Network gets in game with first scripted series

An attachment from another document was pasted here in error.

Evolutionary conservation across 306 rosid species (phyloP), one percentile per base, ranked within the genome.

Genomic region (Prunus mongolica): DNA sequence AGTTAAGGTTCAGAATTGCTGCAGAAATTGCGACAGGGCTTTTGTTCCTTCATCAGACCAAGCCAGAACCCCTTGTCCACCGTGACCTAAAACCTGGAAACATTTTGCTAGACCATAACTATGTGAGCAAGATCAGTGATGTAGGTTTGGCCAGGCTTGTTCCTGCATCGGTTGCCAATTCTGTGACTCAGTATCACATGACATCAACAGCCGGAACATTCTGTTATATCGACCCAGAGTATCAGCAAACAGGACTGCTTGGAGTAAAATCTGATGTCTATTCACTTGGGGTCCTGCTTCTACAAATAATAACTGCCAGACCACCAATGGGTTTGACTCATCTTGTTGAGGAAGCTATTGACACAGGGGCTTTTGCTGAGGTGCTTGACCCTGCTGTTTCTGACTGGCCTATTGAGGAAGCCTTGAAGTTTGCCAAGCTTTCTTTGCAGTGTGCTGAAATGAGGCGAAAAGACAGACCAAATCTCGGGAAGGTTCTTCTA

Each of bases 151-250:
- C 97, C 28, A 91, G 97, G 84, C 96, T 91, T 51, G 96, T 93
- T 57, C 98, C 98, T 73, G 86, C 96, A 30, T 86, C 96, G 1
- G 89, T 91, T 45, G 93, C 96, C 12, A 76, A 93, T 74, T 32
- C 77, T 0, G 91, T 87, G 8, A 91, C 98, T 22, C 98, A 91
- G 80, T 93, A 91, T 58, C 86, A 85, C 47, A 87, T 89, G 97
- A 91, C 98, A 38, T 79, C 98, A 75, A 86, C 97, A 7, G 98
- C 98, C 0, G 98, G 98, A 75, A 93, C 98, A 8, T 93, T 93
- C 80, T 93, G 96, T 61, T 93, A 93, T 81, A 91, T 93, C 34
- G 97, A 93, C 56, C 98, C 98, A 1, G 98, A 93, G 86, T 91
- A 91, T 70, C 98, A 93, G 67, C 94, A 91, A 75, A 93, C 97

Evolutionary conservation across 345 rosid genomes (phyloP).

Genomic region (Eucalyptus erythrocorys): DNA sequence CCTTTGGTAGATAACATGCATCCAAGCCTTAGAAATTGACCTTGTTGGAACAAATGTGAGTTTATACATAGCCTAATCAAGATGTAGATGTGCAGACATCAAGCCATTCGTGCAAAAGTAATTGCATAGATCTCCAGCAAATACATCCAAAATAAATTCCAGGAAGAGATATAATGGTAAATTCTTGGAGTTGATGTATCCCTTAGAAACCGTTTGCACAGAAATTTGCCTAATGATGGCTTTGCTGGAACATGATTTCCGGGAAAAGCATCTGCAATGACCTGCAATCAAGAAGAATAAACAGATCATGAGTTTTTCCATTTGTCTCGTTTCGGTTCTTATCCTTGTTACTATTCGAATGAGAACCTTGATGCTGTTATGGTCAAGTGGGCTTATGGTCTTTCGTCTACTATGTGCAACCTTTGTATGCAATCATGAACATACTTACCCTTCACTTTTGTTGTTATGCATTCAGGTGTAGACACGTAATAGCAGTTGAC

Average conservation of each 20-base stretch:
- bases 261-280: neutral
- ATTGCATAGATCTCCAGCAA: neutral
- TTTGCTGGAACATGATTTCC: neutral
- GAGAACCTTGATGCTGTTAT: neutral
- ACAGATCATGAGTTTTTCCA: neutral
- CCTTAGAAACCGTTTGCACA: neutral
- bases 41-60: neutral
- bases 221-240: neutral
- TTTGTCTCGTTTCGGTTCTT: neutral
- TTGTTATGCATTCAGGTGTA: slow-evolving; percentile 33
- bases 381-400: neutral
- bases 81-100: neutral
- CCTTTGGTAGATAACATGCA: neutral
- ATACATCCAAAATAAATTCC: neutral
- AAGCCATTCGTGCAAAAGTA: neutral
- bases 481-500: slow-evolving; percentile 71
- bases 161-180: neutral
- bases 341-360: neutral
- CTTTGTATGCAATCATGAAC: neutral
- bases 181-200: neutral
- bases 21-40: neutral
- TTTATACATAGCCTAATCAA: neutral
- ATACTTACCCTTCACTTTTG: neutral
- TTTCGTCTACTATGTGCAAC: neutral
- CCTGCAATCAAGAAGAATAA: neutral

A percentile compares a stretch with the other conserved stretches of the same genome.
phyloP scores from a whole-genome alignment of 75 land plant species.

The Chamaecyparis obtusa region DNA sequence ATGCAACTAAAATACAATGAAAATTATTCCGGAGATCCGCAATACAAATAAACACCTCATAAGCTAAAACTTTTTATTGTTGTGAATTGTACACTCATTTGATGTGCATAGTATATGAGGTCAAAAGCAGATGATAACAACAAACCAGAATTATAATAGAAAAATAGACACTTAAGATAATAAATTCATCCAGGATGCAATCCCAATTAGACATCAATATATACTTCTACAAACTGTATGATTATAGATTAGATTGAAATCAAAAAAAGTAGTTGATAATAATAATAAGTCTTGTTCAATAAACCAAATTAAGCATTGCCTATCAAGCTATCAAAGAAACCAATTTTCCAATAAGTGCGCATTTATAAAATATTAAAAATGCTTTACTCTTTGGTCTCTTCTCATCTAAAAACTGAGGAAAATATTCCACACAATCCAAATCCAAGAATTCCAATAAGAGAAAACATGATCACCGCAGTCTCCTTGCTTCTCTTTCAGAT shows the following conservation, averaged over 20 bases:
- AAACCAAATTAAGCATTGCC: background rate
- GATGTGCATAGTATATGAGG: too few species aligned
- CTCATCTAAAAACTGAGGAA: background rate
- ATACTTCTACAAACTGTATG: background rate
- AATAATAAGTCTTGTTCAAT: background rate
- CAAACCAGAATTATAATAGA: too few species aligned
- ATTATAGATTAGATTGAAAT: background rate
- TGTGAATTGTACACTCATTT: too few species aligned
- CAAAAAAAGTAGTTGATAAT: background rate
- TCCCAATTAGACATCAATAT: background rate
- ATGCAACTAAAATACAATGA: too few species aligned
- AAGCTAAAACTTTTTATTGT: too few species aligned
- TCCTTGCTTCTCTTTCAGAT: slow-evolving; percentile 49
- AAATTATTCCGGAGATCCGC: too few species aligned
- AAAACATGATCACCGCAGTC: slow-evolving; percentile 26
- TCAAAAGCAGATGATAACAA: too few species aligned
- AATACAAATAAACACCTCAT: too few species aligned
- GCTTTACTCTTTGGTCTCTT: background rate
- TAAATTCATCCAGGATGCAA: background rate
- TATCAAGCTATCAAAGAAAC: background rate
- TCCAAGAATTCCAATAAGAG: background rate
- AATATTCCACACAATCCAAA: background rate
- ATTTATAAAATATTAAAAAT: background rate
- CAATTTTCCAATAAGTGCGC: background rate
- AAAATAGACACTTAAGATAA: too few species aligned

Talk about great timing.Starz, the pay TV network, has begun the marketing blitz for “Crash,” its first original scripted TV series, just a week after cable administered a sound thrashing to the broadcast biz during the Primetime Emmy Awards. Scripted cable offerings including AMC’s “Mad Men” and “Breaking Bad,” FX’s “Damages” and HBO’s “John Adams” walked away with most of the major awards on Emmy night. These victories highlighted the trend of recent years in which, first HBO and now Showtime and a batch of cable networks have pushed the boundaries of content far beyond where the broadcasters are willing to venture. Stephan Shelanski, executive VP of programming for Starz, acknowledges that his network has looked on with some envy as HBO and Showtime, its pay TV competitors, have parlayed some of their scripted originals into the perfect storm of viewer buzz, praise from critics, and, in many cases, solid Nielsen ratings. Cable operators and satellite distributors that buy the pay networks are also cheerleading for them to beef up their movie lineup with fresh originals. Jerry McKenna, head of programming and marketing for Cable One, a top 10 cable operator, says by the time a theatrical gets to pay TV, millions of people have already seen it on DVD, Netflix, pay per view, Internet downloads, iTunes and other new-media applications. Despite this erosion in the value of movies, Starz’s program lineup, with only a few exceptions, consists of all movies all the time. “But we have no ownership of the Hollywood movies we schedule” from Walt Disney and Columbia Pictures, the two main suppliers of pictures to Starz, says Shelanski. By contrast, he continues, “Crash,” a co-production with Lionsgate (which released the 2005 best picture Academy Award winner that the series is based on), “will differentiate the network by providing unique content that people can’t find anywhere else.” The network is also working on the scripts of a batch of other potential series, many of them in-house. Late last year, Starz, which is commercial free, got the word out that it was ready to offer more creative freedom than any broadcast network, or any ad-supported cable channel. The result, says Bill Hamm, the L.A.-based executive VP of creative development for Starz Media, is he’s being pitched lots of ideas not only from the usual TV players but also from movie talent. “Crash” is a case in point. The exec producers of the movie, including the director/co-writer Paul Haggis, co-writer Bobby Moresco and Don Cheadle, who played a key onscreen role in the film, are all on board as co-exec producers of the series. Moresco, who shared the Oscar screenplay with Haggis, is the most hands-on of the group, having directed two episodes of the series. Glen Mazzara (FX’s “The Shield”) came aboard as showrunner and hired a staff of writers who, he says, are used to coming up with edgier material. Two of his co-exec producer/writers crafted scripts for “The Sopranos” (Frank Renzulli) and “Deadwood” (Ted Mann). The two executive story editors cut their writing teeth on “The Wire” (Chris Collins) and “The Shield” (Randy Huggins). Despite creating scripts that would get an R rating if submitted to the MPAA, Mazzara says, “I’m not getting any notes from Lionsgate or Starz asking us to pull back” on some of the raw language, raunchy sex and gut-wrenching violence that punch up each episode. The downside is that Mazzara and his co-exec producers are not likely to make a killing on “Crash” in ancillary markets such as rerun sales to basic cable and TV syndication because the show is serialized, says Bill Myers, president and chief operating officer of Starz Entertainment/Media. “There’s no firm conclusion at the end of each hour,” unlike such lucrative franchises as “Law & Order” and “CSI.” Serialized drama has a track record of flaming out in reruns, but Myers says if “Crash” finds an audience on Starz, its episodes will be playable across a number of the company’s multiplex channels, including Starz Edge, Starz in Black and Starz Cinema. And multiple seasons of “Crash” will yield annual boxed sets of DVDs through Starz’s homevideo division Anchor Bay. Lionsgate has foreign rights to the “Crash” series. Kevin Beggs, president of TV programming and production for Lionsgate, says he’s keeping costs down on “Crash” through tax incentives from the New Mexico state government for all the interiors shot at the company’s studio in Albuquerque. (Cinematographer Russell Lee Fine, shoots lots of exteriors with the cast on location in L.A., where the series, like the movie, is set.) The show also operates on a seven-day shoot instead of the eight days for a typical broadcast hour, Mazzara says, lowering the cost of an average episode to a still fairly robust $2.3 million or so. What may be most unusual about “Crash,” says Mazzara, is that “we’re juggling six separate story lines,” which will play out over the 13 hours that Starz has commissioned for the first season, which begins Oct. 17. Since each episode runs only about 45 minutes in real time, the writers will have to keep viewers from getting confused as the show’s editors cut constantly from one set of characters to the next. If there’s a first among equals in the cast of characters, it’s the self-destructive record producer played by Dennis Hopper, who attacks the role with a relish that could pay dividends when the Emmy voters are filling out their ballots. But Tim Brooks, the TV historian and former exec VP of research for Lifetime, says that it’s fairly rare for a network primetime series to try to keep its focus on so many different plots that are not directly connected to one another, as they are in shows like “ER” or “Lost.” Viewers will get some relief, however, from the unrelenting hatred and bigotry that turned most of the movie’s characters into snarling antagonists. First of all, Mazzara hasn’t retained any of the characters from the movie, instead creating a whole new gallery of equally dysfunctional people for the series. And “if the series focused on the harshness and grimness of the movie,” says Shelanski, “nobody would come back for the next episode.” The solution: “We’re injecting humor into the series,” says Mazzara. Although given the brutality of many of the characters, Mazzara amends his comment by saying, “It’s really more like absurdist humor, dark humor.”